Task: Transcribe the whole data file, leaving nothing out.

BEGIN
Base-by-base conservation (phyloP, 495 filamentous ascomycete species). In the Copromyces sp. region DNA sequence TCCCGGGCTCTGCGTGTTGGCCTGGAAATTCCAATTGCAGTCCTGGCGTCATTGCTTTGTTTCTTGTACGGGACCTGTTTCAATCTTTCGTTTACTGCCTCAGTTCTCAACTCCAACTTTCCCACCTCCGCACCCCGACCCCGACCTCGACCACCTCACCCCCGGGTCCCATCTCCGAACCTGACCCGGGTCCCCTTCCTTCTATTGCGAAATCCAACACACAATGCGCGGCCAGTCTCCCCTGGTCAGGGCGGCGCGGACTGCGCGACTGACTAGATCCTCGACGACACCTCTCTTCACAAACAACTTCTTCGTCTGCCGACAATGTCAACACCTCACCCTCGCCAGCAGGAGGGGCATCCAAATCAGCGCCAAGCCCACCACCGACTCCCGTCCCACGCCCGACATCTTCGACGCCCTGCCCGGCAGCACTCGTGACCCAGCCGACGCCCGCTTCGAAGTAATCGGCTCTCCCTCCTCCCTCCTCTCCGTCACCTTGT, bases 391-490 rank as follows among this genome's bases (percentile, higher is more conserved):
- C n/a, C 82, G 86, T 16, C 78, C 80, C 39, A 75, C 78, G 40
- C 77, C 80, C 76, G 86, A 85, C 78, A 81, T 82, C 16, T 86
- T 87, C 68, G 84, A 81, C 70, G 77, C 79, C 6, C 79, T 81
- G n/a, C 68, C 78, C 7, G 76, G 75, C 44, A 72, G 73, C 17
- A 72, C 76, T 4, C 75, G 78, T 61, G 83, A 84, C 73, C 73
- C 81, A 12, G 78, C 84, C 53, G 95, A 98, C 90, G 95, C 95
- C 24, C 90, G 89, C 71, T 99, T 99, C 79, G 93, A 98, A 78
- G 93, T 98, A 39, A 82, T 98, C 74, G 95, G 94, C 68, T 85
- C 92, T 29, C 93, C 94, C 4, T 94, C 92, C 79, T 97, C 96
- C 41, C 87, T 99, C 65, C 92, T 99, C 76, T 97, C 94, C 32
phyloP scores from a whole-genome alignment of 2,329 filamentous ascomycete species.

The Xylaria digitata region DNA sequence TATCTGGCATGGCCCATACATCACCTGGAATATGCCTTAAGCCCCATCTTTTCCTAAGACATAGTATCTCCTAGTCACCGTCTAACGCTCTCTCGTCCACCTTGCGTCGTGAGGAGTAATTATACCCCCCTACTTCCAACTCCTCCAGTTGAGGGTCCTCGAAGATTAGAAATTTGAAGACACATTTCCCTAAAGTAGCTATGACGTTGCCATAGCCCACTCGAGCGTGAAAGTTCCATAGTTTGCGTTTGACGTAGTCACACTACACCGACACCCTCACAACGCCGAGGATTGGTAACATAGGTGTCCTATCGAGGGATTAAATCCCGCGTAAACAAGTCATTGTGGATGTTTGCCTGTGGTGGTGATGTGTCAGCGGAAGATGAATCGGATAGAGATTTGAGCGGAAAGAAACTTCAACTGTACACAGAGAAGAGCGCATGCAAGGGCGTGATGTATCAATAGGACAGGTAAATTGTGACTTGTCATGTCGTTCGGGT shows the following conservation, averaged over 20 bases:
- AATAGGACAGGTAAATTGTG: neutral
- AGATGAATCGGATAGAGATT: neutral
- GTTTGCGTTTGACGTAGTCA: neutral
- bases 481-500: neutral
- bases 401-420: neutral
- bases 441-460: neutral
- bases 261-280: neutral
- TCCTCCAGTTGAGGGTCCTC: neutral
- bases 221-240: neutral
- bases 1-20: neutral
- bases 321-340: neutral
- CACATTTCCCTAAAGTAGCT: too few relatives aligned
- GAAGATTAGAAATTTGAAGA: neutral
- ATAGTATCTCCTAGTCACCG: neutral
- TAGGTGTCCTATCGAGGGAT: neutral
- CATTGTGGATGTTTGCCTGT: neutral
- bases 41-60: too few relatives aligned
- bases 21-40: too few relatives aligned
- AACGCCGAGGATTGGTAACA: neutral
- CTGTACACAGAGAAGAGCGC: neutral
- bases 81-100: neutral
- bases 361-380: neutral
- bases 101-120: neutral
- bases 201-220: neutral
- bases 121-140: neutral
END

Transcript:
Base-by-base conservation (phyloP, 495 filamentous ascomycete species). In the Copromyces sp. region DNA sequence TCCCGGGCTCTGCGTGTTGGCCTGGAAATTCCAATTGCAGTCCTGGCGTCATTGCTTTGTTTCTTGTACGGGACCTGTTTCAATCTTTCGTTTACTGCCTCAGTTCTCAACTCCAACTTTCCCACCTCCGCACCCCGACCCCGACCTCGACCACCTCACCCCCGGGTCCCATCTCCGAACCTGACCCGGGTCCCCTTCCTTCTATTGCGAAATCCAACACACAATGCGCGGCCAGTCTCCCCTGGTCAGGGCGGCGCGGACTGCGCGACTGACTAGATCCTCGACGACACCTCTCTTCACAAACAACTTCTTCGTCTGCCGACAATGTCAACACCTCACCCTCGCCAGCAGGAGGGGCATCCAAATCAGCGCCAAGCCCACCACCGACTCCCGTCCCACGCCCGACATCTTCGACGCCCTGCCCGGCAGCACTCGTGACCCAGCCGACGCCCGCTTCGAAGTAATCGGCTCTCCCTCCTCCCTCCTCTCCGTCACCTTGT, bases 391-490 rank as follows among this genome's bases (percentile, higher is more conserved):
- C n/a, C 82, G 86, T 16, C 78, C 80, C 39, A 75, C 78, G 40
- C 77, C 80, C 76, G 86, A 85, C 78, A 81, T 82, C 16, T 86
- T 87, C 68, G 84, A 81, C 70, G 77, C 79, C 6, C 79, T 81
- G n/a, C 68, C 78, C 7, G 76, G 75, C 44, A 72, G 73, C 17
- A 72, C 76, T 4, C 75, G 78, T 61, G 83, A 84, C 73, C 73
- C 81, A 12, G 78, C 84, C 53, G 95, A 98, C 90, G 95, C 95
- C 24, C 90, G 89, C 71, T 99, T 99, C 79, G 93, A 98, A 78
- G 93, T 98, A 39, A 82, T 98, C 74, G 95, G 94, C 68, T 85
- C 92, T 29, C 93, C 94, C 4, T 94, C 92, C 79, T 97, C 96
- C 41, C 87, T 99, C 65, C 92, T 99, C 76, T 97, C 94, C 32
phyloP scores from a whole-genome alignment of 2,329 filamentous ascomycete species.

The Xylaria digitata region DNA sequence TATCTGGCATGGCCCATACATCACCTGGAATATGCCTTAAGCCCCATCTTTTCCTAAGACATAGTATCTCCTAGTCACCGTCTAACGCTCTCTCGTCCACCTTGCGTCGTGAGGAGTAATTATACCCCCCTACTTCCAACTCCTCCAGTTGAGGGTCCTCGAAGATTAGAAATTTGAAGACACATTTCCCTAAAGTAGCTATGACGTTGCCATAGCCCACTCGAGCGTGAAAGTTCCATAGTTTGCGTTTGACGTAGTCACACTACACCGACACCCTCACAACGCCGAGGATTGGTAACATAGGTGTCCTATCGAGGGATTAAATCCCGCGTAAACAAGTCATTGTGGATGTTTGCCTGTGGTGGTGATGTGTCAGCGGAAGATGAATCGGATAGAGATTTGAGCGGAAAGAAACTTCAACTGTACACAGAGAAGAGCGCATGCAAGGGCGTGATGTATCAATAGGACAGGTAAATTGTGACTTGTCATGTCGTTCGGGT shows the following conservation, averaged over 20 bases:
- AATAGGACAGGTAAATTGTG: neutral
- AGATGAATCGGATAGAGATT: neutral
- GTTTGCGTTTGACGTAGTCA: neutral
- bases 481-500: neutral
- bases 401-420: neutral
- bases 441-460: neutral
- bases 261-280: neutral
- TCCTCCAGTTGAGGGTCCTC: neutral
- bases 221-240: neutral
- bases 1-20: neutral
- bases 321-340: neutral
- CACATTTCCCTAAAGTAGCT: too few relatives aligned
- GAAGATTAGAAATTTGAAGA: neutral
- ATAGTATCTCCTAGTCACCG: neutral
- TAGGTGTCCTATCGAGGGAT: neutral
- CATTGTGGATGTTTGCCTGT: neutral
- bases 41-60: too few relatives aligned
- bases 21-40: too few relatives aligned
- AACGCCGAGGATTGGTAACA: neutral
- CTGTACACAGAGAAGAGCGC: neutral
- bases 81-100: neutral
- bases 361-380: neutral
- bases 101-120: neutral
- bases 201-220: neutral
- bases 121-140: neutral